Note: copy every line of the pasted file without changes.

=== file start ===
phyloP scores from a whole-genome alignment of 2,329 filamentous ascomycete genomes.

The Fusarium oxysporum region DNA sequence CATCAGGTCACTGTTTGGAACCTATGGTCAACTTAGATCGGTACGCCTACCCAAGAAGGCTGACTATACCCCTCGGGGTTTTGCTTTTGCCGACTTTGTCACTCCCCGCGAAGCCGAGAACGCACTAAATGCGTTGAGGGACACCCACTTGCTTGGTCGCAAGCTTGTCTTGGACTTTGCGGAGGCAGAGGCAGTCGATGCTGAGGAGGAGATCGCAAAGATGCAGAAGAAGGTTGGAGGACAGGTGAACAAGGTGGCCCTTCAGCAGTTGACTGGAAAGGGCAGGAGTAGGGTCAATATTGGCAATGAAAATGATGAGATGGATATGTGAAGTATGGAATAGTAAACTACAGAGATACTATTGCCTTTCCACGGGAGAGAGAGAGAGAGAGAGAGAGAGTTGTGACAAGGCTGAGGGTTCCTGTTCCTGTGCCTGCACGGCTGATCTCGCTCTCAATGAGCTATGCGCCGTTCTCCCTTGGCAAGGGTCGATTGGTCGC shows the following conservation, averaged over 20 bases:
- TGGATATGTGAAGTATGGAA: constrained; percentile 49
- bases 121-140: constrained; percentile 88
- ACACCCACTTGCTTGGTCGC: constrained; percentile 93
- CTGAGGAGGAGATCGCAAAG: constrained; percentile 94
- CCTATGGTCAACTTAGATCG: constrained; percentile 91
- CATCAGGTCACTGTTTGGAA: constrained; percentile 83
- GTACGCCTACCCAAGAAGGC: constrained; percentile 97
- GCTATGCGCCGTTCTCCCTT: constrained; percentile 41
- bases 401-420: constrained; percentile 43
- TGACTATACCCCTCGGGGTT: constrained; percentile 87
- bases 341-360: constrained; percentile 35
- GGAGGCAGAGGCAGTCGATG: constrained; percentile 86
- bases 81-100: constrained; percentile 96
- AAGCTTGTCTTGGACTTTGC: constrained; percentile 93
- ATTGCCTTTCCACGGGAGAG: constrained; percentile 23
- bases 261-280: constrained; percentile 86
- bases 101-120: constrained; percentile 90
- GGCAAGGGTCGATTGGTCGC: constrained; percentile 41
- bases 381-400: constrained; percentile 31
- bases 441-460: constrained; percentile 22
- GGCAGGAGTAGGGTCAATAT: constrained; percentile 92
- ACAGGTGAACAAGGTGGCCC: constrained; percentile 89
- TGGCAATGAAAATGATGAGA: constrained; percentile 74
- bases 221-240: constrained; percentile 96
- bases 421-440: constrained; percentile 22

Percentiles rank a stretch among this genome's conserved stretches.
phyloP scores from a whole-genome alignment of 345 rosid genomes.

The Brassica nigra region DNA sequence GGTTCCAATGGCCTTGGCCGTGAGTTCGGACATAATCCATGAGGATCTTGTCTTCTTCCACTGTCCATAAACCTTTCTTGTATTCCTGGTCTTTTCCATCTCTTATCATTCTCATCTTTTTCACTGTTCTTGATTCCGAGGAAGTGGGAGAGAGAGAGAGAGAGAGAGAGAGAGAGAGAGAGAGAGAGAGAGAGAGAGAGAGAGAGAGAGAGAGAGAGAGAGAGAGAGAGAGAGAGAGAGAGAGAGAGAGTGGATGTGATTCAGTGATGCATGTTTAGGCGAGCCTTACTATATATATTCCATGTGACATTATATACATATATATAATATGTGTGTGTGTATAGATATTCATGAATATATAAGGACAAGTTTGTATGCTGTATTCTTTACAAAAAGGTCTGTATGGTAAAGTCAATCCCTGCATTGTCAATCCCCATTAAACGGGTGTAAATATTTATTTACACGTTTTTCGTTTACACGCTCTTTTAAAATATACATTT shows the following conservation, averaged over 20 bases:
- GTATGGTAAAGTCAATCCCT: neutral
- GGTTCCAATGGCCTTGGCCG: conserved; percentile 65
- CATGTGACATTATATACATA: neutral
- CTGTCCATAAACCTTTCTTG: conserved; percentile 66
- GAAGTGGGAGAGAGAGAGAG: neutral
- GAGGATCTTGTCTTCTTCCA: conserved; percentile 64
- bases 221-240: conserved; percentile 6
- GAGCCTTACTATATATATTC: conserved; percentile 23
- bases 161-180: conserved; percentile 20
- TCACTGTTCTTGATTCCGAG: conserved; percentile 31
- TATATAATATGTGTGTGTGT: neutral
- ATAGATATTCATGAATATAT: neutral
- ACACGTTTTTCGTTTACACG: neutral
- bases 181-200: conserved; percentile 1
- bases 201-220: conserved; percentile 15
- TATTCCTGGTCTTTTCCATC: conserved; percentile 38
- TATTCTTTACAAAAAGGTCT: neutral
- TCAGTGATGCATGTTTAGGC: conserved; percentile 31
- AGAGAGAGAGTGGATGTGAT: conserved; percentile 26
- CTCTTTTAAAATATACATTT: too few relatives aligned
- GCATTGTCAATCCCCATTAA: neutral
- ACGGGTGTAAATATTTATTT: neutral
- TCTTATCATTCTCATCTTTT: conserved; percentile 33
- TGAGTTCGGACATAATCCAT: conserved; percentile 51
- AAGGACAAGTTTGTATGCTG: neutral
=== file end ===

phyloP scores from a whole-genome alignment of 2,329 filamentous ascomycete genomes.

The Fusarium oxysporum region DNA sequence CATCAGGTCACTGTTTGGAACCTATGGTCAACTTAGATCGGTACGCCTACCCAAGAAGGCTGACTATACCCCTCGGGGTTTTGCTTTTGCCGACTTTGTCACTCCCCGCGAAGCCGAGAACGCACTAAATGCGTTGAGGGACACCCACTTGCTTGGTCGCAAGCTTGTCTTGGACTTTGCGGAGGCAGAGGCAGTCGATGCTGAGGAGGAGATCGCAAAGATGCAGAAGAAGGTTGGAGGACAGGTGAACAAGGTGGCCCTTCAGCAGTTGACTGGAAAGGGCAGGAGTAGGGTCAATATTGGCAATGAAAATGATGAGATGGATATGTGAAGTATGGAATAGTAAACTACAGAGATACTATTGCCTTTCCACGGGAGAGAGAGAGAGAGAGAGAGAGAGTTGTGACAAGGCTGAGGGTTCCTGTTCCTGTGCCTGCACGGCTGATCTCGCTCTCAATGAGCTATGCGCCGTTCTCCCTTGGCAAGGGTCGATTGGTCGC shows the following conservation, averaged over 20 bases:
- TGGATATGTGAAGTATGGAA: constrained; percentile 49
- bases 121-140: constrained; percentile 88
- ACACCCACTTGCTTGGTCGC: constrained; percentile 93
- CTGAGGAGGAGATCGCAAAG: constrained; percentile 94
- CCTATGGTCAACTTAGATCG: constrained; percentile 91
- CATCAGGTCACTGTTTGGAA: constrained; percentile 83
- GTACGCCTACCCAAGAAGGC: constrained; percentile 97
- GCTATGCGCCGTTCTCCCTT: constrained; percentile 41
- bases 401-420: constrained; percentile 43
- TGACTATACCCCTCGGGGTT: constrained; percentile 87
- bases 341-360: constrained; percentile 35
- GGAGGCAGAGGCAGTCGATG: constrained; percentile 86
- bases 81-100: constrained; percentile 96
- AAGCTTGTCTTGGACTTTGC: constrained; percentile 93
- ATTGCCTTTCCACGGGAGAG: constrained; percentile 23
- bases 261-280: constrained; percentile 86
- bases 101-120: constrained; percentile 90
- GGCAAGGGTCGATTGGTCGC: constrained; percentile 41
- bases 381-400: constrained; percentile 31
- bases 441-460: constrained; percentile 22
- GGCAGGAGTAGGGTCAATAT: constrained; percentile 92
- ACAGGTGAACAAGGTGGCCC: constrained; percentile 89
- TGGCAATGAAAATGATGAGA: constrained; percentile 74
- bases 221-240: constrained; percentile 96
- bases 421-440: constrained; percentile 22

Percentiles rank a stretch among this genome's conserved stretches.
phyloP scores from a whole-genome alignment of 345 rosid genomes.

The Brassica nigra region DNA sequence GGTTCCAATGGCCTTGGCCGTGAGTTCGGACATAATCCATGAGGATCTTGTCTTCTTCCACTGTCCATAAACCTTTCTTGTATTCCTGGTCTTTTCCATCTCTTATCATTCTCATCTTTTTCACTGTTCTTGATTCCGAGGAAGTGGGAGAGAGAGAGAGAGAGAGAGAGAGAGAGAGAGAGAGAGAGAGAGAGAGAGAGAGAGAGAGAGAGAGAGAGAGAGAGAGAGAGAGAGAGAGAGAGAGAGAGAGTGGATGTGATTCAGTGATGCATGTTTAGGCGAGCCTTACTATATATATTCCATGTGACATTATATACATATATATAATATGTGTGTGTGTATAGATATTCATGAATATATAAGGACAAGTTTGTATGCTGTATTCTTTACAAAAAGGTCTGTATGGTAAAGTCAATCCCTGCATTGTCAATCCCCATTAAACGGGTGTAAATATTTATTTACACGTTTTTCGTTTACACGCTCTTTTAAAATATACATTT shows the following conservation, averaged over 20 bases:
- GTATGGTAAAGTCAATCCCT: neutral
- GGTTCCAATGGCCTTGGCCG: conserved; percentile 65
- CATGTGACATTATATACATA: neutral
- CTGTCCATAAACCTTTCTTG: conserved; percentile 66
- GAAGTGGGAGAGAGAGAGAG: neutral
- GAGGATCTTGTCTTCTTCCA: conserved; percentile 64
- bases 221-240: conserved; percentile 6
- GAGCCTTACTATATATATTC: conserved; percentile 23
- bases 161-180: conserved; percentile 20
- TCACTGTTCTTGATTCCGAG: conserved; percentile 31
- TATATAATATGTGTGTGTGT: neutral
- ATAGATATTCATGAATATAT: neutral
- ACACGTTTTTCGTTTACACG: neutral
- bases 181-200: conserved; percentile 1
- bases 201-220: conserved; percentile 15
- TATTCCTGGTCTTTTCCATC: conserved; percentile 38
- TATTCTTTACAAAAAGGTCT: neutral
- TCAGTGATGCATGTTTAGGC: conserved; percentile 31
- AGAGAGAGAGTGGATGTGAT: conserved; percentile 26
- CTCTTTTAAAATATACATTT: too few relatives aligned
- GCATTGTCAATCCCCATTAA: neutral
- ACGGGTGTAAATATTTATTT: neutral
- TCTTATCATTCTCATCTTTT: conserved; percentile 33
- TGAGTTCGGACATAATCCAT: conserved; percentile 51
- AAGGACAAGTTTGTATGCTG: neutral